I like to win as much as the next guy. To this day, my competitive juices get flowing as I turn most things I do into a game. How fast can I unload the dishwasher? Can I get my son to swim practice without having to stop at a single red light? Am I able to achieve a personal record on the treadmill today? I will note that I have long gotten away from competing with other human beings and instead compete within myself. There was a day when beating the person next to me or the other team was the prime directive and there certainly are situations where that becomes the goal today, but it’s no longer my default.
Last week, my son competed at the Speedo Winter Junior Nationals held at the University of Texas – Austin. For those not familiar with swimming, this event brings together the most promising swimmers aged 18 and under, less those who have qualified for Nationals or Olympic Trials. Through the hard work he put in this summer, my son was fortunate enough to compete in four events this year. Unlike any other swim meet he has participated in, he did not qualify for finals in any of these events and he had no expectation that he would. That said, by the end of the weekend, he had achieved personal best times in all but one event, making it a successful meet. I think these words, shared by his first swim coach from years ago who still takes in interest in our son’s progress, put things in the right perspective before the meet even began:
“…WHO CARES how he swims. He’s at Junior freakin Nationals!!! Enjoy every second. Take it in. Learn. Meet people from all over. This is the tune up and beginning to many more high level competitions for him. He should be a kid in candy shop! Best wishes…”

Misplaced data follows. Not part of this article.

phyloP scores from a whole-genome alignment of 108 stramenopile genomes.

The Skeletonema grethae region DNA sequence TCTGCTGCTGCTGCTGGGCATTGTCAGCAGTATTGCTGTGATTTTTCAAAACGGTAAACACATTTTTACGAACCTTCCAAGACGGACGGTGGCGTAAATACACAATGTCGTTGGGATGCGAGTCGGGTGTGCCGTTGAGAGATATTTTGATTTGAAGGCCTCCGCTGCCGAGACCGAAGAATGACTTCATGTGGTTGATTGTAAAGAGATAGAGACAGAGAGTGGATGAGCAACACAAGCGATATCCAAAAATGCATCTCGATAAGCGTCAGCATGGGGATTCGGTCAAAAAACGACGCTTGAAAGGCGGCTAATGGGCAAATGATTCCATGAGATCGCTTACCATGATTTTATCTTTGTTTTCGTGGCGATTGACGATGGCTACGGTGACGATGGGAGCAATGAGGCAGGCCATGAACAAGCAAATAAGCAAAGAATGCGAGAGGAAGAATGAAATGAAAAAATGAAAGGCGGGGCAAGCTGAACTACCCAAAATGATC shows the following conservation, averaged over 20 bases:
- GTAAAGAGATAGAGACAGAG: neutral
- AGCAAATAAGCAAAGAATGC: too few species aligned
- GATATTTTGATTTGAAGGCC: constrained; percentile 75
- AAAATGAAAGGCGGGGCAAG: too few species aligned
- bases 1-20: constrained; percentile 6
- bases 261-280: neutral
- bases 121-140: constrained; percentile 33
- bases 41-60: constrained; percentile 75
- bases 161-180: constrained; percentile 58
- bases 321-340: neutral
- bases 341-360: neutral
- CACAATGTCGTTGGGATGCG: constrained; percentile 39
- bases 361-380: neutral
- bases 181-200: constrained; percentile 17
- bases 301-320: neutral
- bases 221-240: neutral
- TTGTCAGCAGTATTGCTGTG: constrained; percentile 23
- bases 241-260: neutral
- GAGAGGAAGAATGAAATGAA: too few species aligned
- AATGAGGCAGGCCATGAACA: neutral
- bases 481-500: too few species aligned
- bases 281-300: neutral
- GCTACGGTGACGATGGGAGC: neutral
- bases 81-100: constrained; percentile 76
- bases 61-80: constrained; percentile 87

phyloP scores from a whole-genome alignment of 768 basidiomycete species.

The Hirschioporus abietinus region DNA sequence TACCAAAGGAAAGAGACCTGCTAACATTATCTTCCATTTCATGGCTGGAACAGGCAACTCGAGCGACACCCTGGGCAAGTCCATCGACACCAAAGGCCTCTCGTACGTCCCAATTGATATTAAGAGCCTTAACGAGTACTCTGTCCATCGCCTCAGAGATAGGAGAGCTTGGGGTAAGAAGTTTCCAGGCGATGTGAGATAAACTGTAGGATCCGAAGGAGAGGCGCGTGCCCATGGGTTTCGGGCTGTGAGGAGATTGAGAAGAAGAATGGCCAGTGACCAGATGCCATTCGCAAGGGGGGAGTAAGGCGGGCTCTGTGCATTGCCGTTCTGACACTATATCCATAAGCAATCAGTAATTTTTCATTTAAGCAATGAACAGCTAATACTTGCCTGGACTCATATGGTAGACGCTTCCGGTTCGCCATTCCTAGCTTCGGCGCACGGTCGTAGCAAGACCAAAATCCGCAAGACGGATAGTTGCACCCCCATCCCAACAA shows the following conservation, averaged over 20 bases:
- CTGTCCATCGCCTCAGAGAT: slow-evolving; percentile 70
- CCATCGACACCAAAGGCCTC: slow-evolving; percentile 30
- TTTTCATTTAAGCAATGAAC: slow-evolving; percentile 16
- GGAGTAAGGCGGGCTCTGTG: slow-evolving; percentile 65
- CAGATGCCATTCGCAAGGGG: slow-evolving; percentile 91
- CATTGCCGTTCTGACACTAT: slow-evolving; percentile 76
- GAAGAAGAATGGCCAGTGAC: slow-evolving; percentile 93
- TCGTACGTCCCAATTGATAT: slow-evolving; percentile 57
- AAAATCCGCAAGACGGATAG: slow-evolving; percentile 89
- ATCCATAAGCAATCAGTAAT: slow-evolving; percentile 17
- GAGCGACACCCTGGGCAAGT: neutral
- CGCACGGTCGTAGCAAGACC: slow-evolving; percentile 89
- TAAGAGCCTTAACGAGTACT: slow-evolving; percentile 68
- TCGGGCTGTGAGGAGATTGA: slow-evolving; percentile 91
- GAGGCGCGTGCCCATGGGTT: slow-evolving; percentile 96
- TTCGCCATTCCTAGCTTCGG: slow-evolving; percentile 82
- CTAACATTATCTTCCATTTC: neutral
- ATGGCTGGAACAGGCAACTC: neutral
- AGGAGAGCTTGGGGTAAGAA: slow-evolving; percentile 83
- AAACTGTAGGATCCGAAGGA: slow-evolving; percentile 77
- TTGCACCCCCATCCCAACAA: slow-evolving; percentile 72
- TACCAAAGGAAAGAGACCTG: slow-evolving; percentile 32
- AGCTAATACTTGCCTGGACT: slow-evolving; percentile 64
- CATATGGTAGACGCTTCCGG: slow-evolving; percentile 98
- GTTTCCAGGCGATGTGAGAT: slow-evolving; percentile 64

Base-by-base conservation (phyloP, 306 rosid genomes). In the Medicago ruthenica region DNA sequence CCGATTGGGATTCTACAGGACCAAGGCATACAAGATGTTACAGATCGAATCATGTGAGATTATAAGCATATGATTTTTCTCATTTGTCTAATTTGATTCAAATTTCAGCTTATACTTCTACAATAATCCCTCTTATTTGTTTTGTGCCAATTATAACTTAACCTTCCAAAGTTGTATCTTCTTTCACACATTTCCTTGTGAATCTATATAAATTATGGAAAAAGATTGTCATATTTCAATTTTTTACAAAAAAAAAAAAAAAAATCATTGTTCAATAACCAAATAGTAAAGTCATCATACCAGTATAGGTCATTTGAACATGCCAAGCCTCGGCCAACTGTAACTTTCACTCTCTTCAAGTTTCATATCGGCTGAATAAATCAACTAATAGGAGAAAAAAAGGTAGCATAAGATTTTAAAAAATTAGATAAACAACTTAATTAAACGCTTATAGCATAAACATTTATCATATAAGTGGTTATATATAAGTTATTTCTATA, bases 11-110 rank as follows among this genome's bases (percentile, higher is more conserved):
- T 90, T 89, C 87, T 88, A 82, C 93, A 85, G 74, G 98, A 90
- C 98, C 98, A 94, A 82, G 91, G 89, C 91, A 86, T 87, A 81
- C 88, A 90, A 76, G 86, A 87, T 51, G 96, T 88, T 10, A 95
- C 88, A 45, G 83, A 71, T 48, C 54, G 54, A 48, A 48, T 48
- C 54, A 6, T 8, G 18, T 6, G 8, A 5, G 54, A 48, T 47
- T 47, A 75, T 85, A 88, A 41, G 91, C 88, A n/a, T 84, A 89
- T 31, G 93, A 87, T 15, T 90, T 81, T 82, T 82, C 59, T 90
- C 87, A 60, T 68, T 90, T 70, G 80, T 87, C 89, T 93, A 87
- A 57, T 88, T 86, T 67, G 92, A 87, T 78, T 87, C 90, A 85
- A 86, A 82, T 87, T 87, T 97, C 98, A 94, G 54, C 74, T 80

The success was in the just being there.
As I mentioned, the meet was in Texas. We live in Northern California. The thought of flying all that way and spending four nights in a hotel to watch what amounted to less than four minutes of competition is difficult for some to get their head around. I know that because we, to include his grandparents, were the only family members of the four swimmers who qualified from my son’s team to make the trip. This is not a knock on them at all, but a reminder for us. We didn’t get much time with him as he traveled, lodged, and ate with his teammates…as it should be. It was important for us to be there because we are committed to doing our best to witness as many life milestones as we are able. Yes, we spent a fair amount of money. Yes, I took time off work. And yes, we made other sacrifices just to be there.
Our objective was just being there.
Sometimes it’s not the winning that matters, it’s the honor of just being there. And sometimes it’s not the amount of time we get to spend with those we are supporting. It’s the fact that we wanted him to know how important it is for us to see him enjoy the fruits of his labor. He swims every day, but we rarely get to see the results of all that practice. Showing up for the big meets is what it’s all about: his effort in practice and our time spent taking him to and fro (not to mention the fact that he spends more time in the pool than he does with us). My parents made it to every significant milestone, and almost all of the less than significant events in my childhood. That mattered to me. Doing the same for our son matters to both my wife and me.
Just being there matters.
- When was the last time just being there was what mattered to you?
- How do you feel when you look over your shoulder and see that a loved one was able to be there for you?
- When was the last time you made just being there for someone else the priority?